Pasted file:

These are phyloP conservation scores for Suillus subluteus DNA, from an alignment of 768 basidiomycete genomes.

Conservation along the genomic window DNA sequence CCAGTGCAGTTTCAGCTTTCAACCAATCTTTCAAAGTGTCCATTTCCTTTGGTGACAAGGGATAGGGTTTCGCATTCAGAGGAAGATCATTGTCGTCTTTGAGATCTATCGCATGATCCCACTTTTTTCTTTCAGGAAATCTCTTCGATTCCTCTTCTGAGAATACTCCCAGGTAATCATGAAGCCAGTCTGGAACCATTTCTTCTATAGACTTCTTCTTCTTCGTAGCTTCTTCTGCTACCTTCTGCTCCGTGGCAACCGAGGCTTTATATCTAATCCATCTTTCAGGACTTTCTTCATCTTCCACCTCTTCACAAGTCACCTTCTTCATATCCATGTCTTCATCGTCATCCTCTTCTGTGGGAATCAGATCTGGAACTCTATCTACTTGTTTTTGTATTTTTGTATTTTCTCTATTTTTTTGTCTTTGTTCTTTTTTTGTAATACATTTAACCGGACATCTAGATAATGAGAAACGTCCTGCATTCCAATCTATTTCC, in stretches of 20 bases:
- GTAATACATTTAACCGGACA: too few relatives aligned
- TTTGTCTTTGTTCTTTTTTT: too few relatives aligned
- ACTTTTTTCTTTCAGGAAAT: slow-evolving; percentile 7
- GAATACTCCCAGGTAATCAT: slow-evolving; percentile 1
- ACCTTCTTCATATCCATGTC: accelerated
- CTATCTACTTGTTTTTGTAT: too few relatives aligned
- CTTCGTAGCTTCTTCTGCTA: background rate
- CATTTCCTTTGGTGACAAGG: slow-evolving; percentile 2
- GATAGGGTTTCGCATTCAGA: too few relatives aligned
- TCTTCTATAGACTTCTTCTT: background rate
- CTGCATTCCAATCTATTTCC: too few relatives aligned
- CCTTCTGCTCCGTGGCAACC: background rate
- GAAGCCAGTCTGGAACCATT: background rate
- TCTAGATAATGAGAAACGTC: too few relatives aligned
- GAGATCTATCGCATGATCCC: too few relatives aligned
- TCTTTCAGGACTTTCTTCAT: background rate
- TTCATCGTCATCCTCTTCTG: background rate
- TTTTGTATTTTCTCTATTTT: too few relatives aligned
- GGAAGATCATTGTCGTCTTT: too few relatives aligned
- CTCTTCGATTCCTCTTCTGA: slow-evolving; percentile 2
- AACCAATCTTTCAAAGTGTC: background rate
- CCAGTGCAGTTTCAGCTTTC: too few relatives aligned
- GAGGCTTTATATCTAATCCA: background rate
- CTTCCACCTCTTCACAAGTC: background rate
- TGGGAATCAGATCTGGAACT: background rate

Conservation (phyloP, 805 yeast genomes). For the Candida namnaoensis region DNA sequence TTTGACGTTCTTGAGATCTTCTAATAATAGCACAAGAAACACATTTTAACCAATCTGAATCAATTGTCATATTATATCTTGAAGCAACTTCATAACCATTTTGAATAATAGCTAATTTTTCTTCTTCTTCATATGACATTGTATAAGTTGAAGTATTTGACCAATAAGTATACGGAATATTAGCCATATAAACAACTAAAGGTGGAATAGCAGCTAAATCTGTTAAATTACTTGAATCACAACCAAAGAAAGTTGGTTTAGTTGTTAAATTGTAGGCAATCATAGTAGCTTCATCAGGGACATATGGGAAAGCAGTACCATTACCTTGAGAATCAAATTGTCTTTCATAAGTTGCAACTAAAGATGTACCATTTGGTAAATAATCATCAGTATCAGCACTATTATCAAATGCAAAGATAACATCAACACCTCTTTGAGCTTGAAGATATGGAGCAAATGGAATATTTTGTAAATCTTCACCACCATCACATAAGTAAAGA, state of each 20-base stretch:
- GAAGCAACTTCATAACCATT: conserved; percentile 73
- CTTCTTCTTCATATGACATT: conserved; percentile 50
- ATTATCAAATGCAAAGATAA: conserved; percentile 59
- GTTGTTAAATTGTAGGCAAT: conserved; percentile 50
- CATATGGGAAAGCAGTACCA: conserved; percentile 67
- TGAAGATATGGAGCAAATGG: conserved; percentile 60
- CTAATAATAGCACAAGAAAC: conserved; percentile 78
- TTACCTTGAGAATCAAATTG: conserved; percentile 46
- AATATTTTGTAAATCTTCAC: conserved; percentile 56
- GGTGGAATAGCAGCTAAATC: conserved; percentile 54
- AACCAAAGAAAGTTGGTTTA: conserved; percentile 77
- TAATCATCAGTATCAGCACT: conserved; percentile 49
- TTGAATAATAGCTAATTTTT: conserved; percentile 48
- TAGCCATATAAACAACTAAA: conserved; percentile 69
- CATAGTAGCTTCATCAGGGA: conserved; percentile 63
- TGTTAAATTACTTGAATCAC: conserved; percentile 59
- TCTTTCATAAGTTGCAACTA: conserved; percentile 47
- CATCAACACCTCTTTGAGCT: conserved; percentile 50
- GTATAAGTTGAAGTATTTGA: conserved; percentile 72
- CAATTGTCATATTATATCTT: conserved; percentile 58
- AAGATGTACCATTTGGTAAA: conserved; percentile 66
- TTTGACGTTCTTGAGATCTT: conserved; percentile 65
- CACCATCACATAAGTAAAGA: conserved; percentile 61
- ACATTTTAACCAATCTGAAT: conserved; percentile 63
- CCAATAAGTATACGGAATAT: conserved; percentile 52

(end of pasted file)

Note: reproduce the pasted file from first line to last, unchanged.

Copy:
These are phyloP conservation scores for Suillus subluteus DNA, from an alignment of 768 basidiomycete genomes.

Conservation along the genomic window DNA sequence CCAGTGCAGTTTCAGCTTTCAACCAATCTTTCAAAGTGTCCATTTCCTTTGGTGACAAGGGATAGGGTTTCGCATTCAGAGGAAGATCATTGTCGTCTTTGAGATCTATCGCATGATCCCACTTTTTTCTTTCAGGAAATCTCTTCGATTCCTCTTCTGAGAATACTCCCAGGTAATCATGAAGCCAGTCTGGAACCATTTCTTCTATAGACTTCTTCTTCTTCGTAGCTTCTTCTGCTACCTTCTGCTCCGTGGCAACCGAGGCTTTATATCTAATCCATCTTTCAGGACTTTCTTCATCTTCCACCTCTTCACAAGTCACCTTCTTCATATCCATGTCTTCATCGTCATCCTCTTCTGTGGGAATCAGATCTGGAACTCTATCTACTTGTTTTTGTATTTTTGTATTTTCTCTATTTTTTTGTCTTTGTTCTTTTTTTGTAATACATTTAACCGGACATCTAGATAATGAGAAACGTCCTGCATTCCAATCTATTTCC, in stretches of 20 bases:
- GTAATACATTTAACCGGACA: too few relatives aligned
- TTTGTCTTTGTTCTTTTTTT: too few relatives aligned
- ACTTTTTTCTTTCAGGAAAT: slow-evolving; percentile 7
- GAATACTCCCAGGTAATCAT: slow-evolving; percentile 1
- ACCTTCTTCATATCCATGTC: accelerated
- CTATCTACTTGTTTTTGTAT: too few relatives aligned
- CTTCGTAGCTTCTTCTGCTA: background rate
- CATTTCCTTTGGTGACAAGG: slow-evolving; percentile 2
- GATAGGGTTTCGCATTCAGA: too few relatives aligned
- TCTTCTATAGACTTCTTCTT: background rate
- CTGCATTCCAATCTATTTCC: too few relatives aligned
- CCTTCTGCTCCGTGGCAACC: background rate
- GAAGCCAGTCTGGAACCATT: background rate
- TCTAGATAATGAGAAACGTC: too few relatives aligned
- GAGATCTATCGCATGATCCC: too few relatives aligned
- TCTTTCAGGACTTTCTTCAT: background rate
- TTCATCGTCATCCTCTTCTG: background rate
- TTTTGTATTTTCTCTATTTT: too few relatives aligned
- GGAAGATCATTGTCGTCTTT: too few relatives aligned
- CTCTTCGATTCCTCTTCTGA: slow-evolving; percentile 2
- AACCAATCTTTCAAAGTGTC: background rate
- CCAGTGCAGTTTCAGCTTTC: too few relatives aligned
- GAGGCTTTATATCTAATCCA: background rate
- CTTCCACCTCTTCACAAGTC: background rate
- TGGGAATCAGATCTGGAACT: background rate

Conservation (phyloP, 805 yeast genomes). For the Candida namnaoensis region DNA sequence TTTGACGTTCTTGAGATCTTCTAATAATAGCACAAGAAACACATTTTAACCAATCTGAATCAATTGTCATATTATATCTTGAAGCAACTTCATAACCATTTTGAATAATAGCTAATTTTTCTTCTTCTTCATATGACATTGTATAAGTTGAAGTATTTGACCAATAAGTATACGGAATATTAGCCATATAAACAACTAAAGGTGGAATAGCAGCTAAATCTGTTAAATTACTTGAATCACAACCAAAGAAAGTTGGTTTAGTTGTTAAATTGTAGGCAATCATAGTAGCTTCATCAGGGACATATGGGAAAGCAGTACCATTACCTTGAGAATCAAATTGTCTTTCATAAGTTGCAACTAAAGATGTACCATTTGGTAAATAATCATCAGTATCAGCACTATTATCAAATGCAAAGATAACATCAACACCTCTTTGAGCTTGAAGATATGGAGCAAATGGAATATTTTGTAAATCTTCACCACCATCACATAAGTAAAGA, state of each 20-base stretch:
- GAAGCAACTTCATAACCATT: conserved; percentile 73
- CTTCTTCTTCATATGACATT: conserved; percentile 50
- ATTATCAAATGCAAAGATAA: conserved; percentile 59
- GTTGTTAAATTGTAGGCAAT: conserved; percentile 50
- CATATGGGAAAGCAGTACCA: conserved; percentile 67
- TGAAGATATGGAGCAAATGG: conserved; percentile 60
- CTAATAATAGCACAAGAAAC: conserved; percentile 78
- TTACCTTGAGAATCAAATTG: conserved; percentile 46
- AATATTTTGTAAATCTTCAC: conserved; percentile 56
- GGTGGAATAGCAGCTAAATC: conserved; percentile 54
- AACCAAAGAAAGTTGGTTTA: conserved; percentile 77
- TAATCATCAGTATCAGCACT: conserved; percentile 49
- TTGAATAATAGCTAATTTTT: conserved; percentile 48
- TAGCCATATAAACAACTAAA: conserved; percentile 69
- CATAGTAGCTTCATCAGGGA: conserved; percentile 63
- TGTTAAATTACTTGAATCAC: conserved; percentile 59
- TCTTTCATAAGTTGCAACTA: conserved; percentile 47
- CATCAACACCTCTTTGAGCT: conserved; percentile 50
- GTATAAGTTGAAGTATTTGA: conserved; percentile 72
- CAATTGTCATATTATATCTT: conserved; percentile 58
- AAGATGTACCATTTGGTAAA: conserved; percentile 66
- TTTGACGTTCTTGAGATCTT: conserved; percentile 65
- CACCATCACATAAGTAAAGA: conserved; percentile 61
- ACATTTTAACCAATCTGAAT: conserved; percentile 63
- CCAATAAGTATACGGAATAT: conserved; percentile 52